Bisphenol A Could Be In Your Teeth
And you thought all you had to worry about was the mercury in your fillings; according to Carly Weeks in the Globe and Mail, studies have found detectable levels of BPA in the saliva of patients after they received sealants or fillings, but experts are divided as to whether this low exposure constitutes a health risk. Mainstream dentists deny it`s a problem: "We're a small part of what is perhaps a much larger problem," Darryl Smith of the Canadian Dental Association told the Globe. "The amount of bisphenol A is extremely low in dental materials and in some [it] is non-existent."
But "a study published in the Journal of the American Dental Association in 2006, found some dental products leach BPA and could result in low-dose exposures within the range in which health effects have been seen in rodents." ::Globe and Mail
The Industry on Bisphenol A and Dentistry
The American Dental Association writes:
On November 26, 2007, the U.S. Department of Health and Human Services (HHS) announced the availability of the Bisphenol A Expert Panel Report Link opens in separate window. Pop-up Blocker may need to be disabled. on the reproductive and developmental effects of BPA1. The report states that, "Dental sealant exposure to bisphenol A occurs primarily with use of dental sealants bisphenol A dimethylacylate. This exposure is considered an acute and infrequent event with little relevance to estimating general population exposures."
The Always Illuminating Bisphenol A site put up by the American Chemistry Council says "A review of key studies on dental resins containing BPA-based materials reveals that the highest reported acute oral exposure to BPA is more than 50,000 times lower than levels shown to cause acute oral toxicity in animal studies. Although repeated exposure to BPA from dental resins is not expected to occur, the highest reported acute oral exposure is also below the maximum acceptable or "reference" dose for BPA, which is set for repeated exposure over a lifetime. Consequently, exposure to BPA from dental resins for both adults and children is minimal and poses no known risk to human health."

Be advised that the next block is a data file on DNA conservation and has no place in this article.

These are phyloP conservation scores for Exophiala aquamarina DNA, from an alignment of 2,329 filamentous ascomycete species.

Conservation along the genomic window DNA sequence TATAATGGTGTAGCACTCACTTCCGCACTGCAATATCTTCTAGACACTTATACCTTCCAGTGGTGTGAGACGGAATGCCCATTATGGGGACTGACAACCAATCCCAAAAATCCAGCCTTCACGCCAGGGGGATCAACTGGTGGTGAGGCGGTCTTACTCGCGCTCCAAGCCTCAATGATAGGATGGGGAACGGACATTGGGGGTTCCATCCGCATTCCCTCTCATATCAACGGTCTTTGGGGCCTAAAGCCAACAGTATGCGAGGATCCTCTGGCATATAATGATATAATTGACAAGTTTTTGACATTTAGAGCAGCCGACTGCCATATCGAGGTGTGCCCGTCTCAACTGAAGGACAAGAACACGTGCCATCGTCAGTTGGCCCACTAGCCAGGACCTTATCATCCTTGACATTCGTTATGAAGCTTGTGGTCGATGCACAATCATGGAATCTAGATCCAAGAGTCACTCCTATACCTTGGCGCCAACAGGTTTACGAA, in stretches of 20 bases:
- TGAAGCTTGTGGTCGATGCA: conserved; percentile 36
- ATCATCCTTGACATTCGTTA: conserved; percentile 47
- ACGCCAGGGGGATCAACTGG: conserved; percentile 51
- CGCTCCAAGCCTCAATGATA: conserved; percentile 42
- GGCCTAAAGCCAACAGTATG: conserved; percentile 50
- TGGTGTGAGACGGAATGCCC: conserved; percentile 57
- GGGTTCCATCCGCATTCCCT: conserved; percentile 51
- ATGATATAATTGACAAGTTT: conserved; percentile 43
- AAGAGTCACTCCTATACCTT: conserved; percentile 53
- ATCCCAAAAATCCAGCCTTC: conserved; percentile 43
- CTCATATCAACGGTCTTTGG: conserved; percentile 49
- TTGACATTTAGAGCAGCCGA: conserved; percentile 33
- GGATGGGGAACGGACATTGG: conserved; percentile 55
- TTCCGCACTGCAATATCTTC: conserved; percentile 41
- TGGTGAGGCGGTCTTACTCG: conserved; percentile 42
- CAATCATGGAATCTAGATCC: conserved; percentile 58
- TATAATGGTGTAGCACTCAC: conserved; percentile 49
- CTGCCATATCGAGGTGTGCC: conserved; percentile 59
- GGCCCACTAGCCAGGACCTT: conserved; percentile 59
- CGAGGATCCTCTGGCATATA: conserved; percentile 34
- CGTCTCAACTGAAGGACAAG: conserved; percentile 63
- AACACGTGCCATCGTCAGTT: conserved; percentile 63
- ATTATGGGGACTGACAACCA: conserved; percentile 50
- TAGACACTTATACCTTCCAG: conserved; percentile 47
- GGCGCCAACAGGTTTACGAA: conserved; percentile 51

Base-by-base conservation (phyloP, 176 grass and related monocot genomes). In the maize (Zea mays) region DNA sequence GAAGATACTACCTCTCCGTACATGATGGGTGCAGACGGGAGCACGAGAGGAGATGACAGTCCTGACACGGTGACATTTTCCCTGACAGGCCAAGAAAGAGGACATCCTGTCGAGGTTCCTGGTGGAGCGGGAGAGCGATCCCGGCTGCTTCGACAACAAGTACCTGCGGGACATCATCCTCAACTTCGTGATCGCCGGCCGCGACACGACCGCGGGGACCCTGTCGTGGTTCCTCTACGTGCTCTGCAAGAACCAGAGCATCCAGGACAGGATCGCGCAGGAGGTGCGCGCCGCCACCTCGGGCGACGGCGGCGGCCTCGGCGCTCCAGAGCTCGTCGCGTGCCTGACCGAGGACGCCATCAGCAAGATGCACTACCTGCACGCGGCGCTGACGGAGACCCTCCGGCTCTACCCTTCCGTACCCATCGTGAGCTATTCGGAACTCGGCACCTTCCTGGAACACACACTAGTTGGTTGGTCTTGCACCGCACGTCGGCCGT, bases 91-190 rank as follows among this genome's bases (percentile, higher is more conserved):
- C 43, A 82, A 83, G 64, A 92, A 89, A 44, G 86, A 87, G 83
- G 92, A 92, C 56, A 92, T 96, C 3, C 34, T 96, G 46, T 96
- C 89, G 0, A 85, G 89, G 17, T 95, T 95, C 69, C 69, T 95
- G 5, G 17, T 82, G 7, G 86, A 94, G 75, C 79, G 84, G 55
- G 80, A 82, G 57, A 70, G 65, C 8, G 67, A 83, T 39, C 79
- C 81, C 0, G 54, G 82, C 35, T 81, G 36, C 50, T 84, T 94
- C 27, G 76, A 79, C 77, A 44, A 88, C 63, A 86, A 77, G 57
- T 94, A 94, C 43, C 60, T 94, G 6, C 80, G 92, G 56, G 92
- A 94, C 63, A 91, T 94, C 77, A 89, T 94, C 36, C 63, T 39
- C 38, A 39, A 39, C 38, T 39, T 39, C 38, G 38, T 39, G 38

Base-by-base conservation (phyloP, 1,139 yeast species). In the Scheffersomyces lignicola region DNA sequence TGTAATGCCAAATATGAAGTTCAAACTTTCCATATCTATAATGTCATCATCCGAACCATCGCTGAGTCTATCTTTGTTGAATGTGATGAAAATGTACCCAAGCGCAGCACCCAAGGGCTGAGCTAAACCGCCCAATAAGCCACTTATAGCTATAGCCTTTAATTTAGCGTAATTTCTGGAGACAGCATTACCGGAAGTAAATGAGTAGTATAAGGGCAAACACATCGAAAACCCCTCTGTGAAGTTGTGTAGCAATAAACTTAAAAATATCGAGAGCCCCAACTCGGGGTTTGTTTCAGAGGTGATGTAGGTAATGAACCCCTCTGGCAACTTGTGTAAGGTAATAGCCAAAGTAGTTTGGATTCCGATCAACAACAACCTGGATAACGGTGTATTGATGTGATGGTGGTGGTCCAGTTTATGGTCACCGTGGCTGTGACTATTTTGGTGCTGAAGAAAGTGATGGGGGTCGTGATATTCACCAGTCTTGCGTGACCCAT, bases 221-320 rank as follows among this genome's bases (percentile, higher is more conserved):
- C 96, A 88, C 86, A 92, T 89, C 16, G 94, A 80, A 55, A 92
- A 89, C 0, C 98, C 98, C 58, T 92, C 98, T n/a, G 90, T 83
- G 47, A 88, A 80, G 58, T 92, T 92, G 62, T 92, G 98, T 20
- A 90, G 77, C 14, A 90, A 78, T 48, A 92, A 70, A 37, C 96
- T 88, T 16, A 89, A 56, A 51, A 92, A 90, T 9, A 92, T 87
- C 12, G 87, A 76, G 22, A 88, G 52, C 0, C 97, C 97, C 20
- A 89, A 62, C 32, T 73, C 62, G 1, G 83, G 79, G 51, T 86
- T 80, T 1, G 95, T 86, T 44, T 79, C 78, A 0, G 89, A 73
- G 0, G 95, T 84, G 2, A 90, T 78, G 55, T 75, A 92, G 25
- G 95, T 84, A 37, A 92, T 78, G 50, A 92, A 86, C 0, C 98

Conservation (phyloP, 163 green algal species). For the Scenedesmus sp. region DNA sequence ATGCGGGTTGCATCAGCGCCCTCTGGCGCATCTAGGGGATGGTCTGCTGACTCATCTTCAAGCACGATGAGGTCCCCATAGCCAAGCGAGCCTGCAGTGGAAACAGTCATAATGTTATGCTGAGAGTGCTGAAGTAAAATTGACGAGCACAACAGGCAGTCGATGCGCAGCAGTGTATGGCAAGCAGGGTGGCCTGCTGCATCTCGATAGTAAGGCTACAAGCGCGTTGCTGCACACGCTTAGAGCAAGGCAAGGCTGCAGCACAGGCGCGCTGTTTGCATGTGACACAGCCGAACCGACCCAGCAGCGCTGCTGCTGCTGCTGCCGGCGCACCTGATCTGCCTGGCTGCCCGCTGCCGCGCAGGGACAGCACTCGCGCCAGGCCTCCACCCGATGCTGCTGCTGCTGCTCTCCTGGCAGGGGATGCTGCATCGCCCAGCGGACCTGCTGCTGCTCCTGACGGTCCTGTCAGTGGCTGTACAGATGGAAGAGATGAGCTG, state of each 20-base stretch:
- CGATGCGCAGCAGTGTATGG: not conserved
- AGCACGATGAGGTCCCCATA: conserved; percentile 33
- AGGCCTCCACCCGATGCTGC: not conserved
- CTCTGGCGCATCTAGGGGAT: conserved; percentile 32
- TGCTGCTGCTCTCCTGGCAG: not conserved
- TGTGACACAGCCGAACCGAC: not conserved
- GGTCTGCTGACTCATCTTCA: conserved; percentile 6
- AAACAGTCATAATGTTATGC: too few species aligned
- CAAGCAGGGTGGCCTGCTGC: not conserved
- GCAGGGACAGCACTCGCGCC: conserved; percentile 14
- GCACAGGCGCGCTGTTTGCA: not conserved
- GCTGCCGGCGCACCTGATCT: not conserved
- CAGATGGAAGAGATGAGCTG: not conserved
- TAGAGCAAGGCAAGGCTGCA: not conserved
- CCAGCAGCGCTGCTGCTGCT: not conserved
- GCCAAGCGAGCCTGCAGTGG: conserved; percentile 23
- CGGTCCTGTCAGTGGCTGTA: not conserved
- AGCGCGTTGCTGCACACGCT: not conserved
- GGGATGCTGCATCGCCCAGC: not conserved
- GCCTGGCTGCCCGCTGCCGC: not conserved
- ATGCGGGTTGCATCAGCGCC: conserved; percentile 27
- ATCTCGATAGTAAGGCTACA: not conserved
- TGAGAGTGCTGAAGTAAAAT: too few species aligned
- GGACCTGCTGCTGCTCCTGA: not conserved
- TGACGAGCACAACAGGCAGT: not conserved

-even though we are not talking about acute oral toxicity, we are worried about the effects of endocrine disruptors.
Others think that it does have an effect in small doses. A study of Estrogenicity of resin-based composites and sealants used in dentistry concluded that "The use of bis-GMA-based resins in dentistry, and particularly the use of sealants in children, appears to contribute to human exposure to xenoestrogens."
The American Dental Association didn't like this study and responded saying "Hence, none of the dental sealants that carry the ADA Seal release detectable BPA, although it must be emphasized that there is no evidence to suggest a link between any adverse health condition and BPA leached out of dental sealants." American Dental Association Statement on Bisphenol A Leaching From Dental Sealants
Prevention instead of drilling and filling is wonderful; they didn't have dental sealants when I was a kid, and I have a mouth full of mercury. Unfortunately, changing your dental sealant is not as easy as changing your water bottle, but it is something to think about before you put that anti-cavity sealant on your kids' teeth.
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